Also premiering this week is "Adanggaman," a New Yorker Films release of
Ivory Coast-born filmmaker Roger Gnoan M'bala's newest work. Although the
director has had a 30-year career in film, his latest has been dubbed "his
most controversial work to date." Set in the 17th century, the film explores
slavery on the African continent. A detailed review of the film will appear
in tomorrow's indieWIRE Daily. [Anthony Kaufman]
>> Or Don't Go To the Movies At All: National Ticket Picket
(indieWIRE/07.11.01) -- This Friday, a consumer advocacy group called
WeCanDoThis.com, is calling for a boycott of movies "to protest the
outrageously high price of movie tickets and concession snacks," according
to the website. "DON'T see a movie this Friday July 13th. Just wait until
"By collectively boycotting movie theatres for one day," the website continues
of its National Ticket Picket initiative, "we can send a clear united message
to Hollywood that we shouldn't have to spend $10 for a movie ticket and $3 for
a box of popcorn. We can show the showbiz industry that we control our
entertainment dollars, and we're not going to sit still for this kind of box
According to The Hollywood Reporter yesterday, the website
(www.ideatown.com/wehome.html) received thousands of visits in the past 24
hours, and "hundreds of e-mails were sent asking that recipients pass the
According to its website, WeCanDoThis.com was founded "to motivate the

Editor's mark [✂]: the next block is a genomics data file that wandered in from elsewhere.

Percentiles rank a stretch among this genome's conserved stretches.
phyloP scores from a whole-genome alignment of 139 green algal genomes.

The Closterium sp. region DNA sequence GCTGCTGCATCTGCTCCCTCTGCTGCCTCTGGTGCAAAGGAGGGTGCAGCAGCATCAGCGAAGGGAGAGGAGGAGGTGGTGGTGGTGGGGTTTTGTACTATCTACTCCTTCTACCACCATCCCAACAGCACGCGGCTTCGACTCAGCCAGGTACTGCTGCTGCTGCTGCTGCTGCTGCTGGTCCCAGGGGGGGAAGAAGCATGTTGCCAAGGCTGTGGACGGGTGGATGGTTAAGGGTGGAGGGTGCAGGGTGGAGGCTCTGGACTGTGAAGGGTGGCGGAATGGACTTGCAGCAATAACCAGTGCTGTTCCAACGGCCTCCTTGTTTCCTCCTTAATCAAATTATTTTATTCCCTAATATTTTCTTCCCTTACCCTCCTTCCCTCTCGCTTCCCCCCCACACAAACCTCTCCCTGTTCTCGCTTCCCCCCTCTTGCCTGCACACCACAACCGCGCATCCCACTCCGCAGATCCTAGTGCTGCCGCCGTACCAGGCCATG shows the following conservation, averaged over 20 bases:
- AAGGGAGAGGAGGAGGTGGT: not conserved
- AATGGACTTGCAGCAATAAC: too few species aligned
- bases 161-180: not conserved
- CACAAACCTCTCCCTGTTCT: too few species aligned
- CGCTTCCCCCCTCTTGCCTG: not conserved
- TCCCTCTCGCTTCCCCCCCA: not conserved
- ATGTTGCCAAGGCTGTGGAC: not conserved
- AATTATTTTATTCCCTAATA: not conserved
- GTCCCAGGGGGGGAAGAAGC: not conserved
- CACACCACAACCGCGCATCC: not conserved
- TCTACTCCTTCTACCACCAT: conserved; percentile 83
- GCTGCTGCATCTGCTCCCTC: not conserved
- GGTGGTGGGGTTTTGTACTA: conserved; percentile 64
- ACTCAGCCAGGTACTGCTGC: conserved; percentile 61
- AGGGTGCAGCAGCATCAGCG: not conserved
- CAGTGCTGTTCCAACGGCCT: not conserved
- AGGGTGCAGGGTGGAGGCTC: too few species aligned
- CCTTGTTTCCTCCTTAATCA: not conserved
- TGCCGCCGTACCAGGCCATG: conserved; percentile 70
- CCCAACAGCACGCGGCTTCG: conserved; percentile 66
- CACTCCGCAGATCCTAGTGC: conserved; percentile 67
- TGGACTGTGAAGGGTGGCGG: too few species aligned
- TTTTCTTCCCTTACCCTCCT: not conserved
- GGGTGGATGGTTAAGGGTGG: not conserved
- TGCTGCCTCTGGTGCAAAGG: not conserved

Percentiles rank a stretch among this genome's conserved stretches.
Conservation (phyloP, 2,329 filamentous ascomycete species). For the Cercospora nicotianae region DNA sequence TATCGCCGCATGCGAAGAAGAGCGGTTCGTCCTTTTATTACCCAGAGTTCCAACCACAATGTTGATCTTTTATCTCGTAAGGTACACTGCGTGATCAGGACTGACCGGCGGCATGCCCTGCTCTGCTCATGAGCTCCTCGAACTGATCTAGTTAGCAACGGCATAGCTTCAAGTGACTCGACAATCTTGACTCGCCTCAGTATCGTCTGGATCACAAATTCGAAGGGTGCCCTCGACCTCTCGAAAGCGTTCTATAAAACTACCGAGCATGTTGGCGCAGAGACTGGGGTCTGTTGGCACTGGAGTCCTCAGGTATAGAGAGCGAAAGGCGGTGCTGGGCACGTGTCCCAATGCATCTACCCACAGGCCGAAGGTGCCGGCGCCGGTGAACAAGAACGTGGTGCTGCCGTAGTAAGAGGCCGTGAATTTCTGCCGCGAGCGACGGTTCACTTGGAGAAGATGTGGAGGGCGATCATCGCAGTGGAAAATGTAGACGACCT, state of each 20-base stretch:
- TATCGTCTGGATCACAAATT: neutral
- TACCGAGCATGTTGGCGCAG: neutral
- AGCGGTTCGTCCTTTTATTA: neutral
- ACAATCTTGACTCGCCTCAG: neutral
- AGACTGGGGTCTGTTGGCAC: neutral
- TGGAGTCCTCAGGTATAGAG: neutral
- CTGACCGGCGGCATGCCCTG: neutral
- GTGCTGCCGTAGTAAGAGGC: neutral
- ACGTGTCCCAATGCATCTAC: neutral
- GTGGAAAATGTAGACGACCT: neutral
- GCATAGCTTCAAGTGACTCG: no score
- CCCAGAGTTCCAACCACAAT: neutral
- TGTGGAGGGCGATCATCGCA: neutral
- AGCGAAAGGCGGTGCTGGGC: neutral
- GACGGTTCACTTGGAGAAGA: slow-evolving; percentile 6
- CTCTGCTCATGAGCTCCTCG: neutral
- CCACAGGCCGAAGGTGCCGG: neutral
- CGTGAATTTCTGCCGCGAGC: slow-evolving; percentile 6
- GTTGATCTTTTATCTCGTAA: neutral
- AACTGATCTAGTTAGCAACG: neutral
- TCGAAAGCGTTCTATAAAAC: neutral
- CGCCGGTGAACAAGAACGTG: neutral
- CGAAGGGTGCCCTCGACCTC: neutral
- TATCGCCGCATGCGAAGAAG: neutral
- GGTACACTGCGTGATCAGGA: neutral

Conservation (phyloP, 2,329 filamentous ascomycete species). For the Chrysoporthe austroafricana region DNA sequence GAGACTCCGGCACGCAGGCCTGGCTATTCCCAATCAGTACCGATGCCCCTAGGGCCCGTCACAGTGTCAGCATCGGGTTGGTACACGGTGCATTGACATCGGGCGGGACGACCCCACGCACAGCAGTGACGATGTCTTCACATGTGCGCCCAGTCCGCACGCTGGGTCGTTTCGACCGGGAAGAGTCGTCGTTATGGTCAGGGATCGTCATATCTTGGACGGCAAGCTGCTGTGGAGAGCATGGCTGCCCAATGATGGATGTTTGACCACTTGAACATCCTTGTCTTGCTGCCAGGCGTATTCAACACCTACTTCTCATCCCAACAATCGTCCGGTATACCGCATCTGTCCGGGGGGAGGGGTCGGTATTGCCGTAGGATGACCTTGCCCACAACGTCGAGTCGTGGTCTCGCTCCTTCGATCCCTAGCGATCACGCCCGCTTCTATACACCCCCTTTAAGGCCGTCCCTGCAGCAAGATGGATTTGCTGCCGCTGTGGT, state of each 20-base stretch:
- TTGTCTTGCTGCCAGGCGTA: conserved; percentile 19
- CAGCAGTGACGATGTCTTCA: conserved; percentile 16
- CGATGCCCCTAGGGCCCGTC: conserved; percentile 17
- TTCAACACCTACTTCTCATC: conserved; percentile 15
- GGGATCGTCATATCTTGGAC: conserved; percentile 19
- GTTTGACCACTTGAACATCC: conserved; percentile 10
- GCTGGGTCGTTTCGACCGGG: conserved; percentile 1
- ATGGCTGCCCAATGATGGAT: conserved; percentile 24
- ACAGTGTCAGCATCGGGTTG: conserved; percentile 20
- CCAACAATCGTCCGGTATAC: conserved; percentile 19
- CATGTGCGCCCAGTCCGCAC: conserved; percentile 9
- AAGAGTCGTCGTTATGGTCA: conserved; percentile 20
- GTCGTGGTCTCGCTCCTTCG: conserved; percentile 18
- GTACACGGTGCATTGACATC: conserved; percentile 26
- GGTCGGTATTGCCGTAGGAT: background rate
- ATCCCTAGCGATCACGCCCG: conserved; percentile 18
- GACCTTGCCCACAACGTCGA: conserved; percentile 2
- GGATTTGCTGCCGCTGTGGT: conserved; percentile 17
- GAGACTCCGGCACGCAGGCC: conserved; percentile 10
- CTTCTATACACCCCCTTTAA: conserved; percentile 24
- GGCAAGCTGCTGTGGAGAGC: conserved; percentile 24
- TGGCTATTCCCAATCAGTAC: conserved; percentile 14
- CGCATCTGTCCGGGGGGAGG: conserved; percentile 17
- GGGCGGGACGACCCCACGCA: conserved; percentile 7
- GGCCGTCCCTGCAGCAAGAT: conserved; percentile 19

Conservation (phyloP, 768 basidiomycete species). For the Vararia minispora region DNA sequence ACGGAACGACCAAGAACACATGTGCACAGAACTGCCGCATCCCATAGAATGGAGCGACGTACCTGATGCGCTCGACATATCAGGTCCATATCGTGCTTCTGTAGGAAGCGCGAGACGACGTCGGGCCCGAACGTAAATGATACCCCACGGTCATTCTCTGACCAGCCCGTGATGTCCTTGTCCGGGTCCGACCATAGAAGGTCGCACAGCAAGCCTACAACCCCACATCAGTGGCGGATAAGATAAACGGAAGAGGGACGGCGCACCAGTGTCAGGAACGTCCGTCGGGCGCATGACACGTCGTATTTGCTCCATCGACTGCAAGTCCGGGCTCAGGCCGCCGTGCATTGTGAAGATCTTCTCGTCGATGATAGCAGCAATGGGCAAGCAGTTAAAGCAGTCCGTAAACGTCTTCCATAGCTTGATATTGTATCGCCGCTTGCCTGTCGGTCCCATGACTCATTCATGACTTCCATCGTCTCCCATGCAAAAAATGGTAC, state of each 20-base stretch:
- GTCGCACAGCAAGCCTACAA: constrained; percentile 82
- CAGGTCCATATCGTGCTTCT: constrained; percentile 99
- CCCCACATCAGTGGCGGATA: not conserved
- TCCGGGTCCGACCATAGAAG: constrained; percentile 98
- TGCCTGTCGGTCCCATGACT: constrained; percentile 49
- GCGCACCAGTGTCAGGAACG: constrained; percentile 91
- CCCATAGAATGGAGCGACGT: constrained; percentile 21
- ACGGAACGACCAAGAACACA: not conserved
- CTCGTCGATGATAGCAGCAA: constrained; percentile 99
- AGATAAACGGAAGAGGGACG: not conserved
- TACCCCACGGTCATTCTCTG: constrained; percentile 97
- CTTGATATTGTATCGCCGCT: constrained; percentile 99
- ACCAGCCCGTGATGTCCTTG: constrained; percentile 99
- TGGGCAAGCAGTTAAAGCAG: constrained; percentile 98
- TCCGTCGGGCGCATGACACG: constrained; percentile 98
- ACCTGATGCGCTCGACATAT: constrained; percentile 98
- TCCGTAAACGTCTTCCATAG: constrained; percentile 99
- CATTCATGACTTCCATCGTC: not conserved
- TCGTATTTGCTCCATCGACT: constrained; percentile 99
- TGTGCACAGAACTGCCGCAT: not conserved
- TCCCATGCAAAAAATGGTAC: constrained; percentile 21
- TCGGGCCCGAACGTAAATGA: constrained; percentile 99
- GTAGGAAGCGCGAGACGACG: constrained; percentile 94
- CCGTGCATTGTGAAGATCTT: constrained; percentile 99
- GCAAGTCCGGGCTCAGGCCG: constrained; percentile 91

Internet community to improve our society through creative protest, positive
subversiveness, and active participation in the process of change." Non
profit and not affiliated with a political party or specific agenda, WeCanDoThis hopes to raise awareness through the community building of the Internet. [Anthony Kaufman]
[For more information, email email@example.com.]
>> Zeitgeist Adds to Svankmajer Library with "Otesanek"
(indieWIRE/07.11.01) -- Czech surrealist filmmaker Jan Svankmajer's latest
movie "Otesanek" ("Little Otik") will be released by Zeitgeist Films in the
U.S. and Canada, the company confirmed yesterday. "Little Otik" marks the
third feature film acquisition by the New York-based mini-distributor of
Svankmajer's works, following "Faust" (released in 1995) and "The
Conspirators of Pleasure" (released in 1997). Based on an old folk tale,
the film chronicles the exploits of an impotent couple who raise an infant
from a tree stump into a man-eating monster.
After a sneak preview Thursday night at New York's Film Forum as part of
a Svankmajer retrospective at the art-house theater, "Otesanek" will be
released by Zeitgeist Films in early 2001. At the film's Rotterdam Film
Festival world premiere this year, indieWIRE reviewer Mark Peranson described the film as "a comic nightmare come to life. The unconventional, surrealistic
parable is made all the more scary by its roots in a recognizable, commonplace
reality, and the questioning of a regular human urge that many breezily
satisfy without reflection -- the desire to bring life into the world."
READ THE COMPLETE REVIEW at indieWIRE.com: